E.L. Doctorow: remembered for bringing history alive in fiction

Doctorow, a literary alchemist who spun fictional characters and historical figures alike into transporting novels, died on Tuesday.

Mary Altaffer/AP
In this April 27, 2004, file photo, American author E.L. Doctorow smiles during an interview in his office at New York University in New York.

President Obama once named E.L. Doctorow his favorite author after Shakespeare.

The New York Times called him "one of contemporary fiction’s most restless experimenters."

And the Associated Press said he was "among the most honored authors of the past 40 years."

Mr. Doctorow, a literary alchemist who spun fictional characters and historical figures alike into transporting novels about ragtime stars, old time gangsters, and Cold War prisoners, died Tuesday at the age of 84.

Doctorow was known for his works of historical fiction like "Ragtime," "Billy Bathgate," and "World's Fair," in which he introduced fictional characters to historical settings or placed historical characters in fictional situations, to great effect.

Over a career spanning half a century, Doctorow published 12 novels, three volumes of short fiction, and a stage play, as well as countless political and literary essays and articles.

He achieved both commercial and literary success, receiving a number of awards including the National Book Award for fiction in 1986 for his novel "World’s Fair," the National Book Critics Circle Award in 1989 for "Billy Bathgate," and again in 2005 for "The March," and the National Humanities Medal.

Upon hearing the news of his passing, a number of notable figures, including President Obama, remembered Doctorow.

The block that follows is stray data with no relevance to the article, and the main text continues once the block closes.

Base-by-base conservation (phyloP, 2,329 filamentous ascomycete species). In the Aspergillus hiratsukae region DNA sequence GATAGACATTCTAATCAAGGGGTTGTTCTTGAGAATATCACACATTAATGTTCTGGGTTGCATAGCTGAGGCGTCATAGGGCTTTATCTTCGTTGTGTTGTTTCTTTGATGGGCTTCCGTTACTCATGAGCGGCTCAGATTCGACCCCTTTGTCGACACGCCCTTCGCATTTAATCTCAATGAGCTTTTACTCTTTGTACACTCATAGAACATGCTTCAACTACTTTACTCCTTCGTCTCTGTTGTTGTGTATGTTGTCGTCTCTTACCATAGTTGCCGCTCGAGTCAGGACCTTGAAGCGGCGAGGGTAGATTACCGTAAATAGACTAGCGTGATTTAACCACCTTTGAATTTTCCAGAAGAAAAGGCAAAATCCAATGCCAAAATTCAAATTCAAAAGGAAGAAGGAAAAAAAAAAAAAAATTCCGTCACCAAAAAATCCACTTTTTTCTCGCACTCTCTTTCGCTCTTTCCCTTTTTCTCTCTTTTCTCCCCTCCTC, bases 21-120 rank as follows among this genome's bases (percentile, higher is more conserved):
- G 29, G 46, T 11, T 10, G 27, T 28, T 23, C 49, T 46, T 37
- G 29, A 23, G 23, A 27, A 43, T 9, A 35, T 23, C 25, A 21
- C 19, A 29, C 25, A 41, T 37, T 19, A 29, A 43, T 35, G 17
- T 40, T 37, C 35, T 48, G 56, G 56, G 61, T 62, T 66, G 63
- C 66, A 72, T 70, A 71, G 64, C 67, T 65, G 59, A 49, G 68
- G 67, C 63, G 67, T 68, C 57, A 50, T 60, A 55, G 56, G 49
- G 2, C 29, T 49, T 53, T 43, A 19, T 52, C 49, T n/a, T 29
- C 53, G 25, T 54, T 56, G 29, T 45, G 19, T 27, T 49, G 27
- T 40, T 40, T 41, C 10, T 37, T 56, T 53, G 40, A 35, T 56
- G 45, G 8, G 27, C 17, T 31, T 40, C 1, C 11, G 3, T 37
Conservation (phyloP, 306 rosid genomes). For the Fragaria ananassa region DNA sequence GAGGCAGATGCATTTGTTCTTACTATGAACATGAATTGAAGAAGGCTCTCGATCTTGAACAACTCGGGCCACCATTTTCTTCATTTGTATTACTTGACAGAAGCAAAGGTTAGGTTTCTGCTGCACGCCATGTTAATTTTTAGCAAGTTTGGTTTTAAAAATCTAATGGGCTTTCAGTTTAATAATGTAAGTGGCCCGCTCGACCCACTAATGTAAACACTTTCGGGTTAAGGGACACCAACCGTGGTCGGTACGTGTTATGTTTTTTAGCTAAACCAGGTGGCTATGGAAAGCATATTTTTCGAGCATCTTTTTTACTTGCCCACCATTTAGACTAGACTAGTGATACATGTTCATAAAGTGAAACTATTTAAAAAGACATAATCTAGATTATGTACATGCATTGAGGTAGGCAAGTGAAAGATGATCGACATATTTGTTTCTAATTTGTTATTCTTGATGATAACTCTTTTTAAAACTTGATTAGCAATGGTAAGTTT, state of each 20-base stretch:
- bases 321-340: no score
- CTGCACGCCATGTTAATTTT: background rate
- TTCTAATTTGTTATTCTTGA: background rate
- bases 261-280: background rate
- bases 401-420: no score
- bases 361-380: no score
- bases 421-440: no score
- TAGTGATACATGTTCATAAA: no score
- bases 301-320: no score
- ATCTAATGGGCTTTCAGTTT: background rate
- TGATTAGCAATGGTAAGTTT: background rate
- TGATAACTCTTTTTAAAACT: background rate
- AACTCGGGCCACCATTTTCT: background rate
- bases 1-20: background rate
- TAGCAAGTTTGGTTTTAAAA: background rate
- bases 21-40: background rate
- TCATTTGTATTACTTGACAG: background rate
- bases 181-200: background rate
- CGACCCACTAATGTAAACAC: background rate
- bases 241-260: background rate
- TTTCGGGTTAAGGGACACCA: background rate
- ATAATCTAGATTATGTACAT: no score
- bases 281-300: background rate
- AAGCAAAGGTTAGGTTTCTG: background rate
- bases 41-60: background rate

Edgar Lawrence Doctorow was born in 1931 in the Bronx, the grandson of Jewish immigrants from Russia.

From birth, it seemed, he was destined to become a writer. His father named him after his favorite author, Edgar Allen Poe, who Doctorow once called "our greatest bad author."

In interviews, Doctorow said he knew by age nine that writing was his future.

For a journalism assignment in high school, a young Doctorow interviewed a German-Jewish refugee named Karl who worked as a stage doorman at Carnegie Hall. The piece was replete with detail, down to how the old man drank his tea, sucking it through a cube of sugar in his teeth, the melting crystals sweetening each sip.

When his teacher asked to publish the piece in the school paper, Doctorow confessed that he had made up Karl. It was his first attempt at the kind of writing that would make him famous, inventing fictional characters to inhabit real places and times.

As a child, naturally, he fed his interest in writing with books.

“I was a child who read everything I could get my hands on,” he told the Guardian. “Eventually, I asked of a story not only what was to happen next, but how is this done? How am I made to live from words on a page? And so I became a writer.”

As a 20-something reader sick of reading bad film scripts for Westerns, he decided to write his own parody, which turned into the first chapter of a more serious novel set in Dakota Territory during the 19th century boom, the 1960 "Welcome to Hard Times."

Mr. Obama has said that Doctorow's 1971 reworking of the Julius and Ethel Rosenberg trial, “The Book of Daniel," is among his favorite works.

And the author became famous with “Ragtime,” the splashy 1975 novel that chronicles the lives of famous and fictional New Yorkers in the early 20th century, figures like Harry Houdini, Siegmund Freud, Henry Ford, J.P. Morgan, and Emma Goldman.

His secret, Doctorow once explained to the Paris Review, was being fearless with history.

"History is the present. That's why every generation writes it anew," he told The Paris Review in 1986. "But what most people think of as history is its end product, myth. So to be irreverent to myth, to play with it, let in some light and air, to try to combust it back into history, is to risk being seen as someone who distorts truth."

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